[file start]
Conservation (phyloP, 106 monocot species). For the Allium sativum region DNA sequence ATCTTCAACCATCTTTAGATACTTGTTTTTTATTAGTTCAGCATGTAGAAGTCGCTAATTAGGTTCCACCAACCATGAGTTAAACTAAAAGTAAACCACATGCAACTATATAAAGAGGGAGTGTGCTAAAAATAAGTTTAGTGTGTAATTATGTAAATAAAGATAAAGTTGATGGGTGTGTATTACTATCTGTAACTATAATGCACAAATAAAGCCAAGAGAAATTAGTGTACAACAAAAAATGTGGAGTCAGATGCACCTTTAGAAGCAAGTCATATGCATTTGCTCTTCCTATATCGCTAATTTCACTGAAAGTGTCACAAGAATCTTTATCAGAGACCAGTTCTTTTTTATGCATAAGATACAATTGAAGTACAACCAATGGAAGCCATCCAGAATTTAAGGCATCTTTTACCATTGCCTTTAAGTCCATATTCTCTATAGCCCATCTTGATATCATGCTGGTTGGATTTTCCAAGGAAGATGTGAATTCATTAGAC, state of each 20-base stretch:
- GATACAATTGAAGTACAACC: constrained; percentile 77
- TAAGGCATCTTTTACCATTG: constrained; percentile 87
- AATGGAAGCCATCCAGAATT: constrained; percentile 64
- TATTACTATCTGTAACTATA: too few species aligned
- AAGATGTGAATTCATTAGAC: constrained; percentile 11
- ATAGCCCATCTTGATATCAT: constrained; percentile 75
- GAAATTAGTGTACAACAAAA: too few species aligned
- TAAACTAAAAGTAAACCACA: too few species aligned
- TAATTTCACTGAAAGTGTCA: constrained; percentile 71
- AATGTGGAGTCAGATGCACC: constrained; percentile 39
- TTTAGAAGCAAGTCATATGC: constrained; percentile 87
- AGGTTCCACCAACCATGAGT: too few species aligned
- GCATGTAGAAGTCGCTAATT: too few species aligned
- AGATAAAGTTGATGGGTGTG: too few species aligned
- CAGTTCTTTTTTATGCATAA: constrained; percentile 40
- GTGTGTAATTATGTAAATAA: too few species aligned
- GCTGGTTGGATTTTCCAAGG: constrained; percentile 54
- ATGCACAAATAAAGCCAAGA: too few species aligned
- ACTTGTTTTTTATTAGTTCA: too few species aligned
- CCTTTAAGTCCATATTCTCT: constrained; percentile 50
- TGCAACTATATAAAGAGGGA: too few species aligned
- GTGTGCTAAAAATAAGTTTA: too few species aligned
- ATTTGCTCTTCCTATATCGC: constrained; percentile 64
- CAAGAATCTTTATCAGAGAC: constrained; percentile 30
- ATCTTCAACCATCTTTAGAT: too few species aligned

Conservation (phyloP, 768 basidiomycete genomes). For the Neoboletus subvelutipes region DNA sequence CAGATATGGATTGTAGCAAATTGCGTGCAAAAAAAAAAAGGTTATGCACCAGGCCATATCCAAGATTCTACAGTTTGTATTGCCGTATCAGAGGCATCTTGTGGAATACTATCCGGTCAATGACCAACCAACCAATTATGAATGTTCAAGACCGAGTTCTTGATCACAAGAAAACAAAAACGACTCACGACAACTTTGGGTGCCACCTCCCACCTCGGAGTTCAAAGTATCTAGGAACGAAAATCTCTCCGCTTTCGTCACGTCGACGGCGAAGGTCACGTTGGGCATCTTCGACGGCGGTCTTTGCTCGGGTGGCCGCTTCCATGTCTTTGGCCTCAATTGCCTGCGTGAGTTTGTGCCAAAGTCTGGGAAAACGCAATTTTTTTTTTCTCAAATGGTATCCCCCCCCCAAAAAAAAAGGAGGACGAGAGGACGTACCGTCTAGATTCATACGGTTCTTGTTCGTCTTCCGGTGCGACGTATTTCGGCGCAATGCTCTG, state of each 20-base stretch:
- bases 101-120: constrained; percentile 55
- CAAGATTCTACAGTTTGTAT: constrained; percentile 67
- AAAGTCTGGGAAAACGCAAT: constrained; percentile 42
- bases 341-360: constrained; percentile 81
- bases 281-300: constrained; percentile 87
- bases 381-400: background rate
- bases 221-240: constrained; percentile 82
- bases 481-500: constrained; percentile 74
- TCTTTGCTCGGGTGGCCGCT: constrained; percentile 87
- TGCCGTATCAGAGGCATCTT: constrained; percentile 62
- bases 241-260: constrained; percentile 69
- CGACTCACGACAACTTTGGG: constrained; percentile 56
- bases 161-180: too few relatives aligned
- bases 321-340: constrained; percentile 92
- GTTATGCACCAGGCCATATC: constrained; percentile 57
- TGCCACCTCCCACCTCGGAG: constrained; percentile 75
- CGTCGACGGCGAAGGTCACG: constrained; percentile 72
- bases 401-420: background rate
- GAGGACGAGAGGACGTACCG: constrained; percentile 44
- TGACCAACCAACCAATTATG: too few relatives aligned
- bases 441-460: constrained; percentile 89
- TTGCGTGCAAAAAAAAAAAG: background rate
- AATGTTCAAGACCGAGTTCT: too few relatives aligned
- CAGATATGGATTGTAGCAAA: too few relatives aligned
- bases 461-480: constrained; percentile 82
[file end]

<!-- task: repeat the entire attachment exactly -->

Conservation (phyloP, 106 monocot species). For the Allium sativum region DNA sequence ATCTTCAACCATCTTTAGATACTTGTTTTTTATTAGTTCAGCATGTAGAAGTCGCTAATTAGGTTCCACCAACCATGAGTTAAACTAAAAGTAAACCACATGCAACTATATAAAGAGGGAGTGTGCTAAAAATAAGTTTAGTGTGTAATTATGTAAATAAAGATAAAGTTGATGGGTGTGTATTACTATCTGTAACTATAATGCACAAATAAAGCCAAGAGAAATTAGTGTACAACAAAAAATGTGGAGTCAGATGCACCTTTAGAAGCAAGTCATATGCATTTGCTCTTCCTATATCGCTAATTTCACTGAAAGTGTCACAAGAATCTTTATCAGAGACCAGTTCTTTTTTATGCATAAGATACAATTGAAGTACAACCAATGGAAGCCATCCAGAATTTAAGGCATCTTTTACCATTGCCTTTAAGTCCATATTCTCTATAGCCCATCTTGATATCATGCTGGTTGGATTTTCCAAGGAAGATGTGAATTCATTAGAC, state of each 20-base stretch:
- GATACAATTGAAGTACAACC: constrained; percentile 77
- TAAGGCATCTTTTACCATTG: constrained; percentile 87
- AATGGAAGCCATCCAGAATT: constrained; percentile 64
- TATTACTATCTGTAACTATA: too few species aligned
- AAGATGTGAATTCATTAGAC: constrained; percentile 11
- ATAGCCCATCTTGATATCAT: constrained; percentile 75
- GAAATTAGTGTACAACAAAA: too few species aligned
- TAAACTAAAAGTAAACCACA: too few species aligned
- TAATTTCACTGAAAGTGTCA: constrained; percentile 71
- AATGTGGAGTCAGATGCACC: constrained; percentile 39
- TTTAGAAGCAAGTCATATGC: constrained; percentile 87
- AGGTTCCACCAACCATGAGT: too few species aligned
- GCATGTAGAAGTCGCTAATT: too few species aligned
- AGATAAAGTTGATGGGTGTG: too few species aligned
- CAGTTCTTTTTTATGCATAA: constrained; percentile 40
- GTGTGTAATTATGTAAATAA: too few species aligned
- GCTGGTTGGATTTTCCAAGG: constrained; percentile 54
- ATGCACAAATAAAGCCAAGA: too few species aligned
- ACTTGTTTTTTATTAGTTCA: too few species aligned
- CCTTTAAGTCCATATTCTCT: constrained; percentile 50
- TGCAACTATATAAAGAGGGA: too few species aligned
- GTGTGCTAAAAATAAGTTTA: too few species aligned
- ATTTGCTCTTCCTATATCGC: constrained; percentile 64
- CAAGAATCTTTATCAGAGAC: constrained; percentile 30
- ATCTTCAACCATCTTTAGAT: too few species aligned

Conservation (phyloP, 768 basidiomycete genomes). For the Neoboletus subvelutipes region DNA sequence CAGATATGGATTGTAGCAAATTGCGTGCAAAAAAAAAAAGGTTATGCACCAGGCCATATCCAAGATTCTACAGTTTGTATTGCCGTATCAGAGGCATCTTGTGGAATACTATCCGGTCAATGACCAACCAACCAATTATGAATGTTCAAGACCGAGTTCTTGATCACAAGAAAACAAAAACGACTCACGACAACTTTGGGTGCCACCTCCCACCTCGGAGTTCAAAGTATCTAGGAACGAAAATCTCTCCGCTTTCGTCACGTCGACGGCGAAGGTCACGTTGGGCATCTTCGACGGCGGTCTTTGCTCGGGTGGCCGCTTCCATGTCTTTGGCCTCAATTGCCTGCGTGAGTTTGTGCCAAAGTCTGGGAAAACGCAATTTTTTTTTTCTCAAATGGTATCCCCCCCCCAAAAAAAAAGGAGGACGAGAGGACGTACCGTCTAGATTCATACGGTTCTTGTTCGTCTTCCGGTGCGACGTATTTCGGCGCAATGCTCTG, state of each 20-base stretch:
- bases 101-120: constrained; percentile 55
- CAAGATTCTACAGTTTGTAT: constrained; percentile 67
- AAAGTCTGGGAAAACGCAAT: constrained; percentile 42
- bases 341-360: constrained; percentile 81
- bases 281-300: constrained; percentile 87
- bases 381-400: background rate
- bases 221-240: constrained; percentile 82
- bases 481-500: constrained; percentile 74
- TCTTTGCTCGGGTGGCCGCT: constrained; percentile 87
- TGCCGTATCAGAGGCATCTT: constrained; percentile 62
- bases 241-260: constrained; percentile 69
- CGACTCACGACAACTTTGGG: constrained; percentile 56
- bases 161-180: too few relatives aligned
- bases 321-340: constrained; percentile 92
- GTTATGCACCAGGCCATATC: constrained; percentile 57
- TGCCACCTCCCACCTCGGAG: constrained; percentile 75
- CGTCGACGGCGAAGGTCACG: constrained; percentile 72
- bases 401-420: background rate
- GAGGACGAGAGGACGTACCG: constrained; percentile 44
- TGACCAACCAACCAATTATG: too few relatives aligned
- bases 441-460: constrained; percentile 89
- TTGCGTGCAAAAAAAAAAAG: background rate
- AATGTTCAAGACCGAGTTCT: too few relatives aligned
- CAGATATGGATTGTAGCAAA: too few relatives aligned
- bases 461-480: constrained; percentile 82